In May of this year, the SEC fined Bloomberg Tradebook LLC for $5 million, censured the firm, and issued a cease and desist order for misleading customers about how their orders were routed. Specifically, the SEC found that the Firm made material misrepresentations in regard to order routing. They omitted material facts about how they handled certain customer trade orders.
An outside business activity (“OBA”) is defined as a registered person having any business activity outside the scope of the relationship with their member firm. As defined in FINRA Rule 3270, this may include acting as an employee, independent contractor, sole proprietor, officer, director, or partner for any other entities besides the member firm. Generally, the activity may also involve compensation or a reasonable expectation of compensation.
Associated person disclosures and attestations are not a “one size fits all” list of documents. The purpose of disclosures and attestations is to educate your employees on the expectations of the firm based on firm procedure and regulatory mandates. Another important purpose is to give representatives a chance to know relevant updates and changes that may require pre-approval and/or added compliance responsibilities.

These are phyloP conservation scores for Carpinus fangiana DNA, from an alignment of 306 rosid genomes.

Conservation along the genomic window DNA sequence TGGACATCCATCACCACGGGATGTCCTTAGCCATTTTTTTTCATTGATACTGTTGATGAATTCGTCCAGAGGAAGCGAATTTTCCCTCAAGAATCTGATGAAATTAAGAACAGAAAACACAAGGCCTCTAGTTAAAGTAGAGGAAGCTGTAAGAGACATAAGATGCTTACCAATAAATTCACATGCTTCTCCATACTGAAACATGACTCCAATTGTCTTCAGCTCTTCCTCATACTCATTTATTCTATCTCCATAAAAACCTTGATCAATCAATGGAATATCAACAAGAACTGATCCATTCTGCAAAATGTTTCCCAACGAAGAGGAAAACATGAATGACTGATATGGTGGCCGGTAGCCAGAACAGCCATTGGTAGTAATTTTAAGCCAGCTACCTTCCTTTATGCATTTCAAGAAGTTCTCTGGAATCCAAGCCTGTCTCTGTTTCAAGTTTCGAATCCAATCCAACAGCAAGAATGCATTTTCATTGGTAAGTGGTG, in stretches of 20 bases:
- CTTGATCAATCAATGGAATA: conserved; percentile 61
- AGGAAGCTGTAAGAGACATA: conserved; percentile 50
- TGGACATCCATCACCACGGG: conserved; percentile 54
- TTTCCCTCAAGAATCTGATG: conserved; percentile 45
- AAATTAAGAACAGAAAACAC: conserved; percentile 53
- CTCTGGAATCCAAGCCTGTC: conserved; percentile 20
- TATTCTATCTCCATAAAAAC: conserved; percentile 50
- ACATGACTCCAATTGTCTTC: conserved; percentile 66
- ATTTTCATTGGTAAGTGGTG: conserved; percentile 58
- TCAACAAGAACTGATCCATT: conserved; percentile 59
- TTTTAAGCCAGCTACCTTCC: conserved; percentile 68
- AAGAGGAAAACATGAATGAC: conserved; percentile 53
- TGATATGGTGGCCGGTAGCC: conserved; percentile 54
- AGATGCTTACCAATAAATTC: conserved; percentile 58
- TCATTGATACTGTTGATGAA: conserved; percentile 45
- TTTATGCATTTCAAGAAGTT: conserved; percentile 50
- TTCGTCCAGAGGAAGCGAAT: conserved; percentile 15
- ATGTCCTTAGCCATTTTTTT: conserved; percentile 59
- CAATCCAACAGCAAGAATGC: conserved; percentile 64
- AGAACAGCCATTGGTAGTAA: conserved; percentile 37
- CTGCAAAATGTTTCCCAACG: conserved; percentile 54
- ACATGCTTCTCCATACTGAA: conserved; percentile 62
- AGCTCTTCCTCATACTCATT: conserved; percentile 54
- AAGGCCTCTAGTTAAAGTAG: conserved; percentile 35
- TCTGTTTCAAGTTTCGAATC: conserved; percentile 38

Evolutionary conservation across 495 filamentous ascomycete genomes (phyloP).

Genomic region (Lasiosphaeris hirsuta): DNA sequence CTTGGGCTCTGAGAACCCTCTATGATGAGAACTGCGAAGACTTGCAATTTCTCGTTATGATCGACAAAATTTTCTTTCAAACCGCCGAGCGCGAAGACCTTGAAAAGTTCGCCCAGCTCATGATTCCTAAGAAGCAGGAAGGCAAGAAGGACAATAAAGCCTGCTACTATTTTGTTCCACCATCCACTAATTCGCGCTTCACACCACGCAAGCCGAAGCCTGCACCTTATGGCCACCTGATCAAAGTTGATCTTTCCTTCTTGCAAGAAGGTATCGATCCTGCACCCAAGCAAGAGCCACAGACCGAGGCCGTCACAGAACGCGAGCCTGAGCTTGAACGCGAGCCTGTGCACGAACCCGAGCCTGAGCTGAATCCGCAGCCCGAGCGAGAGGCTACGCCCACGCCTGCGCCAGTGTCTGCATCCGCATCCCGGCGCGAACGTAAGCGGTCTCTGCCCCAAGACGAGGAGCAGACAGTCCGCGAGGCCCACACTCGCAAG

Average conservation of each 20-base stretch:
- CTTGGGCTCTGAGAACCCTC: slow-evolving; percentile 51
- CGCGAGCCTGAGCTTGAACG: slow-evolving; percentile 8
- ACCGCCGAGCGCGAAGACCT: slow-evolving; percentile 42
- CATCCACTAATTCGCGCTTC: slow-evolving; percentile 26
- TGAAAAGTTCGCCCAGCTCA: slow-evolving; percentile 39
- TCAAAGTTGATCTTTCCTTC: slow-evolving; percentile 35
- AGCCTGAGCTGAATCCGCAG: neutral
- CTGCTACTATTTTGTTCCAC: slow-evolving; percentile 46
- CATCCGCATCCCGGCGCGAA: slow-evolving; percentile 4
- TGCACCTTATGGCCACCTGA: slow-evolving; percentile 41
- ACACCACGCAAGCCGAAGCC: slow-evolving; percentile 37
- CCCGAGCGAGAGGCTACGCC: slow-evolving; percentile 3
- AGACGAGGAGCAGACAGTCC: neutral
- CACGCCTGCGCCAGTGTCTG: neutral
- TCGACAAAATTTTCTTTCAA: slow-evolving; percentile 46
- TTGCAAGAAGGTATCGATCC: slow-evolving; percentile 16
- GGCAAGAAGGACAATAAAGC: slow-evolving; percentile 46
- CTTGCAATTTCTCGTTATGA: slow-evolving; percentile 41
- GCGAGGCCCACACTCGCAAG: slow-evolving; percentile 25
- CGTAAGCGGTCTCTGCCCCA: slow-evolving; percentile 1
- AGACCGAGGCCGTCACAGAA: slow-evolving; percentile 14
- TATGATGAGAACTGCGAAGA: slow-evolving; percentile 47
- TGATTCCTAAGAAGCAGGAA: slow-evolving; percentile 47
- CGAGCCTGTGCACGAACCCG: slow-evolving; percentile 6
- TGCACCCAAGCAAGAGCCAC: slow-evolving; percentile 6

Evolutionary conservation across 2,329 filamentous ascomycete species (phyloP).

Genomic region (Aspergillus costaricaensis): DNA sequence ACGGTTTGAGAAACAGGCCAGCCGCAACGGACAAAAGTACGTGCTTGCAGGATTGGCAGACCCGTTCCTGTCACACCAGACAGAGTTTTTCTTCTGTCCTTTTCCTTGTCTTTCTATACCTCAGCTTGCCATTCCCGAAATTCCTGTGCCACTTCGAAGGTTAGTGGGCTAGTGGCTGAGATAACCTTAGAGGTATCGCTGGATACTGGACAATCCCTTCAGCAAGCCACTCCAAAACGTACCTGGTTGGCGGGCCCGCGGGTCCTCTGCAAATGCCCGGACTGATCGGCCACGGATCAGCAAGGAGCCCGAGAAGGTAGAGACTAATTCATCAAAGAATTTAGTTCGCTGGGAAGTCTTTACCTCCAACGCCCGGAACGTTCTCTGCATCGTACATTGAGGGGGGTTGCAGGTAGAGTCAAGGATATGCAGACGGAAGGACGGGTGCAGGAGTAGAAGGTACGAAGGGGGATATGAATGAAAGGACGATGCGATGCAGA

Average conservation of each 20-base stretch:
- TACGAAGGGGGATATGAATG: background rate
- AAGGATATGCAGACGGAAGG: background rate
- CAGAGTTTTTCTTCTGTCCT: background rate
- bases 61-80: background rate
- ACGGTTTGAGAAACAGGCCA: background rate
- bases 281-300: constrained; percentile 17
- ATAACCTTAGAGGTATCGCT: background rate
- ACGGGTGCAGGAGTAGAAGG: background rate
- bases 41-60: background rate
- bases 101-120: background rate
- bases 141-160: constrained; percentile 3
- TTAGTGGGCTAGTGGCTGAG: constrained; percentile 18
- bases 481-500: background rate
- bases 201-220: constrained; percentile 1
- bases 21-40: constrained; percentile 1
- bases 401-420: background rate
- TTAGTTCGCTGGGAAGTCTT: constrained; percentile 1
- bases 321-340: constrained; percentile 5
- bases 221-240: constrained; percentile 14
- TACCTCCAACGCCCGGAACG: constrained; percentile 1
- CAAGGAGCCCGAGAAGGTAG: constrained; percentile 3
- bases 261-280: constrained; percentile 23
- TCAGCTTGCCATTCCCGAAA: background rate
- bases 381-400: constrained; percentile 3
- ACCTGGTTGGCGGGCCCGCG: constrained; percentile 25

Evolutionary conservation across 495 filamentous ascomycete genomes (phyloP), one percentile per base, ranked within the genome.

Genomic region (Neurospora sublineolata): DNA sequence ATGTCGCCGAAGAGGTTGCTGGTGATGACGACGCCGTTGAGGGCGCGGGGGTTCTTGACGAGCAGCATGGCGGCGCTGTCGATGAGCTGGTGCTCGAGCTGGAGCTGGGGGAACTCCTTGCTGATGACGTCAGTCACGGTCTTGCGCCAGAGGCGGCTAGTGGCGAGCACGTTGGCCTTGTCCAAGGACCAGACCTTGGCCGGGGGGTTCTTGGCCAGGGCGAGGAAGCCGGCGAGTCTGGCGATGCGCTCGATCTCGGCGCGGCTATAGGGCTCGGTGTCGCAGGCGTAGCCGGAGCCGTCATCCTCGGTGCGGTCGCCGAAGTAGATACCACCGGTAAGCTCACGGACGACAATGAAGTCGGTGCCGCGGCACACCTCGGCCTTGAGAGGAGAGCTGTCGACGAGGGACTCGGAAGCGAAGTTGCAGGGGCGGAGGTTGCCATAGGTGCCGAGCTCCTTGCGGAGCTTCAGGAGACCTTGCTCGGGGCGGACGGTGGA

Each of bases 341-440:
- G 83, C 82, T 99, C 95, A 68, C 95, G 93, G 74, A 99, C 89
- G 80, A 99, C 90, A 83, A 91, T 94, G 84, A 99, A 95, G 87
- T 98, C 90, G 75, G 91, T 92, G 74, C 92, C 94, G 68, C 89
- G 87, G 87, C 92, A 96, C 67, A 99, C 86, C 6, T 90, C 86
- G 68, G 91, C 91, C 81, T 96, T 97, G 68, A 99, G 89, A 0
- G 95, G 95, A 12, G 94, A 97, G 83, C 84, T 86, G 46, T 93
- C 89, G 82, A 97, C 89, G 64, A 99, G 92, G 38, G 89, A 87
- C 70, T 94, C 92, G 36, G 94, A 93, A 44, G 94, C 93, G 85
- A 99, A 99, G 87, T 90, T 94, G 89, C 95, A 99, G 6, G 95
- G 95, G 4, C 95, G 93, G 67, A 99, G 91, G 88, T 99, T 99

Failure to timely update information on an individual form U4 may lead to potential fines and suspensions for a registered person, especially if the act is willful. Examinations and sweeps performed by FINRA generally reveal exceptions.
Complete reliance on third-party outsourcing may negatively impact your compliance program. Other firms’ mistakes can serve as valuable cautionary tales to guide your decision-making process when establishing and maintaining relationships with third-party vendors.
The June 30th compliance deadline for Regulation Best Interest and Form CRS is quickly approaching. It presents new compliance requirements for broker-dealers and investment advisers engaging in a retail business.